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Myristica fragrans Nutmeg, Mace  Myristicaceae
: Nutmeg requires warm humid conditions with an annual rainfall of 1500 to 2500mm and temperature of 25 330C. It grows well from sea level to an elevation of 1300m. Extreme dry climate as well as water logging are injurious to the crop. For the cultivation of nutmeg, river banks and hill valleys with sandy loam and red laterite soils are ideal. Partial shade appears to be beneficial in early growth stages.
Seeds and sowing: Nutmeg is normally propagated by seeds. The seeds soon lose their viability and should be sown immediately. Large seeds of uniform size, round shape, light brown color with thick mace and low terpene content are selected for sowing. Germination takes 4 6 weeks. The sprouted seeds are transplanted into polythene bags which can be planted in the main field after 6 12 months. Seedling progeny will give about 50% of each sex, which is very difficult to distinguish until the trees flower 4 6 years after planting. Cut off the surplus males at this stage, leaving one male to 10 females. Budding and grafting is followed to ensure female progeny. Nutmeg seedlings are planted in the main field in pits of 90 cm cube dug at 8 m spacing.
Manu ring: Apply cattle manure at 10 kg/pit and gradually increased to 50 kg/tree for 15 years old tree. Likewise, fertilizers at 20:18:50g N, P2O5 and K2O/tree in the first year is increased to 500:250:1000g in the fifteenth year.
After cultivation: Regular weeding and irrigation are required for good growth, early bearing and higher yield.
Plant protection: The hard scale (Saissetia nigra) infesting the shoots can be controlled by spot spraying with quinalphos at 0.05%. Shot hole caused by Colletotrichum gloeosporioides, leaf blight and fruit rot by Botryodiplodia theobromae, leaf spot by Alternaria citri, sooty mould caused by Phragmocapinus betle and horse hair blight are the common diseases of nutmeg, which can be controlled by spraying 1% Bordeaux mixture repeatedly.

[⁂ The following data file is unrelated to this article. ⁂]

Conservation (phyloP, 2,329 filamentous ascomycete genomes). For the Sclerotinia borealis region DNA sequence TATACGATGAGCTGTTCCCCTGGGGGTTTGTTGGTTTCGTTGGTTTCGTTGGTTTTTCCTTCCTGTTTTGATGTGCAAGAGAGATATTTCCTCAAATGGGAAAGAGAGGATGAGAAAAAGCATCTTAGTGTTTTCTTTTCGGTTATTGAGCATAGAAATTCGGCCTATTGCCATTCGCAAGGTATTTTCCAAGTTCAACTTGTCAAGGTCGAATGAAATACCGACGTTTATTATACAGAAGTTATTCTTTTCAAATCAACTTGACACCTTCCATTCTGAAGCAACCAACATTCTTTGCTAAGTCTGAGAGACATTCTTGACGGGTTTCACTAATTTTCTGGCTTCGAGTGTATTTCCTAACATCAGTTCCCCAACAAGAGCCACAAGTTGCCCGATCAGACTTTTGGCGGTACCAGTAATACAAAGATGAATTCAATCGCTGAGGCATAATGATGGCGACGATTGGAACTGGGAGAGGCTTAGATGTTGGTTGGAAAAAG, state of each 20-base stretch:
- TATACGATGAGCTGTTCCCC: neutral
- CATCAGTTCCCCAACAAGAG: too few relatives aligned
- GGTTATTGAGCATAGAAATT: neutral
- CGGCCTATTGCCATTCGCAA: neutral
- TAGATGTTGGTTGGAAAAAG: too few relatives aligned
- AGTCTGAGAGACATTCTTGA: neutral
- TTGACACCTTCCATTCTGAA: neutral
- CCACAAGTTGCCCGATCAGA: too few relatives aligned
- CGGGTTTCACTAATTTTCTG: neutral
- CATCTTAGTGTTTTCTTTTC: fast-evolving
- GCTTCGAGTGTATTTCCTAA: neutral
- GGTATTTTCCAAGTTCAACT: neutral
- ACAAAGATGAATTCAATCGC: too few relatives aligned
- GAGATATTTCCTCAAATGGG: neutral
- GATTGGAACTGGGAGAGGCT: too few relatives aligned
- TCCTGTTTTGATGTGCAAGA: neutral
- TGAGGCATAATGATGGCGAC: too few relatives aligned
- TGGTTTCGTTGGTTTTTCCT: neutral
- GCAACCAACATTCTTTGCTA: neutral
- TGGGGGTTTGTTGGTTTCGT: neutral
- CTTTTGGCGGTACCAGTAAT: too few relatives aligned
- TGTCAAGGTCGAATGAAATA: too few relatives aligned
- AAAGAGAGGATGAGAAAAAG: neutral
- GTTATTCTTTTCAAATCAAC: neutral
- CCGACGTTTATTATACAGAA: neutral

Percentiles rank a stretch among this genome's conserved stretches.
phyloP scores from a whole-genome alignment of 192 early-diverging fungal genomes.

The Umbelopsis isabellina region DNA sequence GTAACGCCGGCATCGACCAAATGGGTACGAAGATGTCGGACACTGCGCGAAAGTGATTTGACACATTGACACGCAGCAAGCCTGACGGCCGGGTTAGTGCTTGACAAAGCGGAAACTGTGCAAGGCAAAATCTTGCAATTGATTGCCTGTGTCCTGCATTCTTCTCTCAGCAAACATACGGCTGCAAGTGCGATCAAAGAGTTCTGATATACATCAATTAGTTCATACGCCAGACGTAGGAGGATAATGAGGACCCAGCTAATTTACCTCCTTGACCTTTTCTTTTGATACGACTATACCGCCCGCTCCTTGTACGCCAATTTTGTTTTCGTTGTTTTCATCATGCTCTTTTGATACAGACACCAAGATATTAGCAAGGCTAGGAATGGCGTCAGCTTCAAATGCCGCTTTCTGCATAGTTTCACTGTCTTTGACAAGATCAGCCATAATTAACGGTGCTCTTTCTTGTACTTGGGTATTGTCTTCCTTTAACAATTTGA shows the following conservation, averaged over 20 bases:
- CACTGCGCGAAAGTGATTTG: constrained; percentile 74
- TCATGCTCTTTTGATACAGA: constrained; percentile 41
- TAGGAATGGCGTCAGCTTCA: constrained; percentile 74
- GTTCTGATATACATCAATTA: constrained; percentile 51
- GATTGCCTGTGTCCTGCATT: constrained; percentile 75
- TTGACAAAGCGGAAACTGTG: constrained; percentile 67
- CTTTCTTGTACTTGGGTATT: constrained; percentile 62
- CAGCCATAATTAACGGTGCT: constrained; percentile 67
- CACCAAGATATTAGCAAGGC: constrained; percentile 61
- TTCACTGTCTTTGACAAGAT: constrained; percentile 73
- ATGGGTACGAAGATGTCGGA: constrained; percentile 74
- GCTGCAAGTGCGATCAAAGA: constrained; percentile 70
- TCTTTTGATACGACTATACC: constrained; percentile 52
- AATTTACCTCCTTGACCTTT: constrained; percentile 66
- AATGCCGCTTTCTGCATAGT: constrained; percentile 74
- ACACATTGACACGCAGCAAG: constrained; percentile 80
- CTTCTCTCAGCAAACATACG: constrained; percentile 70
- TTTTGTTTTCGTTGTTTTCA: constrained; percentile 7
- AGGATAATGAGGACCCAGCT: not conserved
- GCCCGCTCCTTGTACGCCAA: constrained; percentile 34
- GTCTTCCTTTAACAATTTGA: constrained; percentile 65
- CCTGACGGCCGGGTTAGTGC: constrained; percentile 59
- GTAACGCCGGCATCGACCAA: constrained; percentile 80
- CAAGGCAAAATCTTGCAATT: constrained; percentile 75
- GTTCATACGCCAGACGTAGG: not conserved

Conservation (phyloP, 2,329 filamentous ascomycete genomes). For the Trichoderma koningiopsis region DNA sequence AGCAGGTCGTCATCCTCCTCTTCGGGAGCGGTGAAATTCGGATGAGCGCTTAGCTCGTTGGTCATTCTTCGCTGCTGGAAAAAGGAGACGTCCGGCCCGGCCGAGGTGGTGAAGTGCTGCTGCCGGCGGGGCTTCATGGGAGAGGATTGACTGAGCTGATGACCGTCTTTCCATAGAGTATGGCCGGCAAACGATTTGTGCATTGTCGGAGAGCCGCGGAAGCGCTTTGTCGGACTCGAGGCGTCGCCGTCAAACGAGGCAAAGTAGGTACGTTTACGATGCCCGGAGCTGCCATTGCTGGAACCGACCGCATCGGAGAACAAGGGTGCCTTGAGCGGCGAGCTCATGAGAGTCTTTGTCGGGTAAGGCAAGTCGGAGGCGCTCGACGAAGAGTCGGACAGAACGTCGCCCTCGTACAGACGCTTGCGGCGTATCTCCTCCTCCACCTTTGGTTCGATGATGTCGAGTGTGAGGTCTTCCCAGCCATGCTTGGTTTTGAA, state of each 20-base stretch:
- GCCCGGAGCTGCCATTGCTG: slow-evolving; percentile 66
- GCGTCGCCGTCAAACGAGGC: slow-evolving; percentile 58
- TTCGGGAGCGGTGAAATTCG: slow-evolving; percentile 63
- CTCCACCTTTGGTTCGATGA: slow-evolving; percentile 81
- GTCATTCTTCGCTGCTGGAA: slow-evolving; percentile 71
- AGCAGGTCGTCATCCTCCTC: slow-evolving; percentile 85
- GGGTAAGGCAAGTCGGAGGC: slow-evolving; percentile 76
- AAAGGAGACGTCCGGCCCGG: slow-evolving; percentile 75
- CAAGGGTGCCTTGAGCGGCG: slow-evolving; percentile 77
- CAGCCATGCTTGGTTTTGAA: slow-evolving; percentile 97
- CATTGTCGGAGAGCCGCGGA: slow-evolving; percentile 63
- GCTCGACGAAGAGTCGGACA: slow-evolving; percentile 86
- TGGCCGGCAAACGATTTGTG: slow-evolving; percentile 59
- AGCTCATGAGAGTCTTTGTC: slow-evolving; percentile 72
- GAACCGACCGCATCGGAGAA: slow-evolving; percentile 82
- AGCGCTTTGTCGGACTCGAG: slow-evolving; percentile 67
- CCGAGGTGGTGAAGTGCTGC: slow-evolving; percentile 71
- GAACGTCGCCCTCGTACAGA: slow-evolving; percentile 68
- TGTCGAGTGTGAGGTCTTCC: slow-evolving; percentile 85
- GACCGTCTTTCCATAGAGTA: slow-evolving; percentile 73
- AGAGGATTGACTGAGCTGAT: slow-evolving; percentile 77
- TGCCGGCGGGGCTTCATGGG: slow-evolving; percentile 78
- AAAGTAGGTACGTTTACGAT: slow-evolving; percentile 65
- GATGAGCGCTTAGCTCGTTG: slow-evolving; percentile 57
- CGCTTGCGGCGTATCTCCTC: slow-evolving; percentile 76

Country of Origin: Indonesia
Extraction Method: Steam distilled
Trees come to full bearing between 15 and 20 years and continue for more than 40 years or more. Fruits ripen about 6 months after flowering. Fruits are available throughout the year but the peak period of harvest is from December to May. Fruit split open when fully ripe which are collected and dehusked. The aril is removed, flattened out and dried slowly in sun for 10 15 days. The nuts are dried for 4 8 weeks till the kernel rattles within the shell. A tree produces 1500 2000 or more fruits/year. Yields per hectare may vary from 1000 1500 kg of nutmegs and 200 250 kg of mace per annum. Mace to nutmeg ratio is about 7:200 on weight basis.
Essential oil is extracted from the seed, mace, leaves and also the bark, by steam distillation. For oil distillation, the economically viable and accepted materials are the rejections from spice trade. The oil yield ranges from 6 to 16% in nutmeg, 4 to 15% in mace, 0.14% in bark and 0.4 to 0.6% in leaves.
Chemical constituents: The seed essential oil contains 80% pinene and camphene, 4% myristicin which is poisonous, dipentene, p cymene, d linalool, terpineol, geraniol, safrole, eugenol and isoeugenol. Mace essential oil is similar to nutmeg oil but it is fresher than the seed oil.
Nutmeg is grated in small quantities for flavouring and confectionery. Mace is used with savoury dishes in pickles and ketchups. The seeds yield a solid fixed oil, nutmeg butter, which is used in ointments and perfumery.